• Despite these events, Kollwitz remained in Berlin.
      • In 1942, aged 75, her grandson was killed in action, and the following year her home was bombed.
      • She died in 1945 shortly before the signing of the armistice.
    • The Weimar Years: Despair and Decadence
      • The Weimar years were times of social and artistic freedom, making Berlin the most exciting city in Europe.
      • Amid Shadows of War, a Cultural Decadence ROBERTA SMITH, November 24, 2006 NY Times
      • The fall of the monarchy in 1918, brought about the end of censorship, but instead of addressing current issues and politics what the public got was a flood of nudity and obscenity.
    • Ernst von Wolzogen
      • Founded the first German cabaret in Berlin in 1901.
      • Wolzogen modeled his new creation on French cabaret, but strove for a more literary focus – an intention made clear by his chosen name, “Überbrettl,” an play on philosopher Friedrich Nietzsche’s concept of the "Übermensch" (roughly translated as “overman").
    • Otto Dix -Triptych
    • Grosz - Metropolis
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    • Otto Dix - Karl Krall 1923
      • The Expressionists are known for their uninhibited response to human sexuality and provocative images of cabaret culture.
      • Twisted and contorted hands also figure prominently in Dix's cruel portrait of the Jeweler Karl Krall.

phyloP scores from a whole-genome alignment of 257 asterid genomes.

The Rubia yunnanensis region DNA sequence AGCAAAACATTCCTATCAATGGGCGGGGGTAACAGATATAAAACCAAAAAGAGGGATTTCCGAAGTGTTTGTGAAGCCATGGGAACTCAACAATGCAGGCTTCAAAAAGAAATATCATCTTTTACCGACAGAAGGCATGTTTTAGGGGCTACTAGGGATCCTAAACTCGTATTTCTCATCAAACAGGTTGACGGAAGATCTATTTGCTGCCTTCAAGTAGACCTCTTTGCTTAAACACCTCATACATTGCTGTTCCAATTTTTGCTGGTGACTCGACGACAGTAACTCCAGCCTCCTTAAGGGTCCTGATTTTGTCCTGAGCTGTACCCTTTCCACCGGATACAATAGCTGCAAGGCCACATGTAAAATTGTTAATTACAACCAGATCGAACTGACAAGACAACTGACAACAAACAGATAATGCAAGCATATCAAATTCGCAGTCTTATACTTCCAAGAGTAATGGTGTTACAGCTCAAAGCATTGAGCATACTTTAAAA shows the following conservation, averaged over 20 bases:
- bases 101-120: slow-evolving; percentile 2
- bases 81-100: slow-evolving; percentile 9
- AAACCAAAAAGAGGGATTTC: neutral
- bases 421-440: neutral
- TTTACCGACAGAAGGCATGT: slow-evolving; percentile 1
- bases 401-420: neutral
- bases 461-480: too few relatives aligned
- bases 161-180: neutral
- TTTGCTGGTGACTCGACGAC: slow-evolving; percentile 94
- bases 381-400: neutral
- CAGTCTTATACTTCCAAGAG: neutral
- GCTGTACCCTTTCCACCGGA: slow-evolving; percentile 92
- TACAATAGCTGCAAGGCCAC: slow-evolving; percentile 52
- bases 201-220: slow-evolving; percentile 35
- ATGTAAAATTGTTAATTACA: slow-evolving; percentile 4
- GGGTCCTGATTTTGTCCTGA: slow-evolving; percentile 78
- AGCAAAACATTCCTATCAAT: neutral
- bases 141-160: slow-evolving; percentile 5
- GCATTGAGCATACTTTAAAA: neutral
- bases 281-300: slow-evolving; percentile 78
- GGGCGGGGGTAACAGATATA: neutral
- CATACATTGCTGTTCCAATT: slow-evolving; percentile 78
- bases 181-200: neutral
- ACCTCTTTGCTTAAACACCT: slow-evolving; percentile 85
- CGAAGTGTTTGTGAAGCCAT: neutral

• Vibrant tones highlight this dandy with a birdlike chest, standing in an effeminate pose, with a reddish-gray cherubic face and hands splayed suggestively on his hips.
    • … the frenzy, gender-bending and taboo-breaking of Weimar Berlin.
    • Otto Dix
    • Otto Dix
    • Otto Dix - The Salon I
      • Anita Berber (1899-1928)
      • famous in 1920s Berlin. Portrait by Otto Dix
      • She danced (nude) in nightclubs, seduced a wide majority of the the population (both male and female), appeared (also nude) in soft porn silent films, drank one bottle of cognac per day, married three times, was addicted to cocaine and opium, was never seen in public without heavy make-up, talked incessantly, lied like a rug and, predictably, died at an early age.
    •  
      • She could often be seen in Berlin's hotel lobbies, nightclubs and casinos, naked apart from an elegant sable wrap, with a pet monkey and a silver brooch packed with cocaine.
      • Because of her reputation much of her work as a dancer, performance artist, actress and writer has been overlooked and her place as an artist and cultural producer ignored.
      • Berber created some of her best known choreographies, the dark and macabre with her partner and then husband Sebastian Droste.